Everyone has heard the term "credit score". It's the three-digit number determined by your credit history. It tells a lender how well you've managed past credit and predicts your future creditworthiness. Your credit score can affect your ability to purchase a home, get a new car, or in some cases, secure a job. But do you really understand how credit works or the different factors that affect your score? Here is some insight on things you might not know when it comes to your credit:
That "FREE" credit score may not be your FICO score. There are several free tools that can give you some idea of what your credit score may be. Companies like Credit Karma offer an alternative score called a VantageScore, which is usually free with a subscription to their finance services. But according to the Consumer Financial Protection Bureau, this alternative or "educational" score is not the same as a FICO score. In fact, it is not typically used by lenders to make credit decisions. There are actually 65 models of credit scoring that financial institutions can choose from with respect to lending. So when you request your score from a free service, remember that it can be several points higher or lower than the FICO credit score pulled by a lender.
You need to understand credit utilization. Credit utilization is the ratio of your credit card balances to credit limits. To calculate credit utilization, divide your credit card balance by your credit card limit and multiply by 100. For example, if you have a $25,000 credit card limit and your balance is $1,000, the utilization on that card is 4%. The lower the utilization, the better; this means you're only using a small amount of the credit that has been loaned to you. High credit utilization can be damaging to your score because it indicates that you may be overextended or at risk of falling behind on payments. A good rule of thumb is to keep your credit utilization at 30% or lower to maintain a healthy score.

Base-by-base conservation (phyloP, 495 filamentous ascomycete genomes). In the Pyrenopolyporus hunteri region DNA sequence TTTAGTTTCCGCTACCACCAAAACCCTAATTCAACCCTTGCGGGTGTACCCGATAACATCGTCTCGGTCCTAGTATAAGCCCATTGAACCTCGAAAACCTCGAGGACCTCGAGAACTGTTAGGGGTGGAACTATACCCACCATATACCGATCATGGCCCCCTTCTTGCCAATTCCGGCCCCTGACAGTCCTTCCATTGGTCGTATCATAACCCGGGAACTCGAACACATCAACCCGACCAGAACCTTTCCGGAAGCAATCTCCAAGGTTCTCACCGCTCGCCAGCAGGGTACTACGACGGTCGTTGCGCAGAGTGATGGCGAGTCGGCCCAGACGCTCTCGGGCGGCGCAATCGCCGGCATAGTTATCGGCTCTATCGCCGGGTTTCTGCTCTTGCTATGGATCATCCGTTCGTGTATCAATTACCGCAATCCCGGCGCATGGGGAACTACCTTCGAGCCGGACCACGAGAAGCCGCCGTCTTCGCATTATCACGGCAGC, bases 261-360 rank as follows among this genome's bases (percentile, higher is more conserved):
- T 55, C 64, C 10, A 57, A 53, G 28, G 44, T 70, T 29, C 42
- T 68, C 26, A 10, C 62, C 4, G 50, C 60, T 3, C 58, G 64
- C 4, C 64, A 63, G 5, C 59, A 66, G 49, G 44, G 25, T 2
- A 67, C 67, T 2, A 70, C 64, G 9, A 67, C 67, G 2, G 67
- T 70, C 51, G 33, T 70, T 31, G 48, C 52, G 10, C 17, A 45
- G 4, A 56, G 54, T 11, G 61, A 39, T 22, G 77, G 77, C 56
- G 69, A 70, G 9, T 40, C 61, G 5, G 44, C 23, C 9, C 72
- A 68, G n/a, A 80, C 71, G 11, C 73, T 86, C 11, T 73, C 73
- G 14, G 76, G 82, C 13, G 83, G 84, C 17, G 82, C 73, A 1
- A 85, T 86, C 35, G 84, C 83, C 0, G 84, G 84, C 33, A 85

Know what affects your credit score, and what doesn't. Your score is calculated based on five major factors: payment history (35%), credit utilization (30%), length of credit history (15%), new credit (10%), and credit mix (10%). This means that missed payments, maxed out credit cards, and multiple new credit accounts opened in a short timespan can be big trouble for your score. There are also some things that don't affect your score at all. For example, pulling your own credit report is considered a "soft inquiry" and has zero impact on your score. Utilities, cellular bills, cable, bank accounts and medical bills are not reported to the credit bureaus and therefore, have no direct affect on your score. That is, unless they become delinquent and are reported to collections.
At Telhio Credit Union, we are in the business of credit and your financial needs are our top priority. Learn more about Telhio by visiting telhio.org.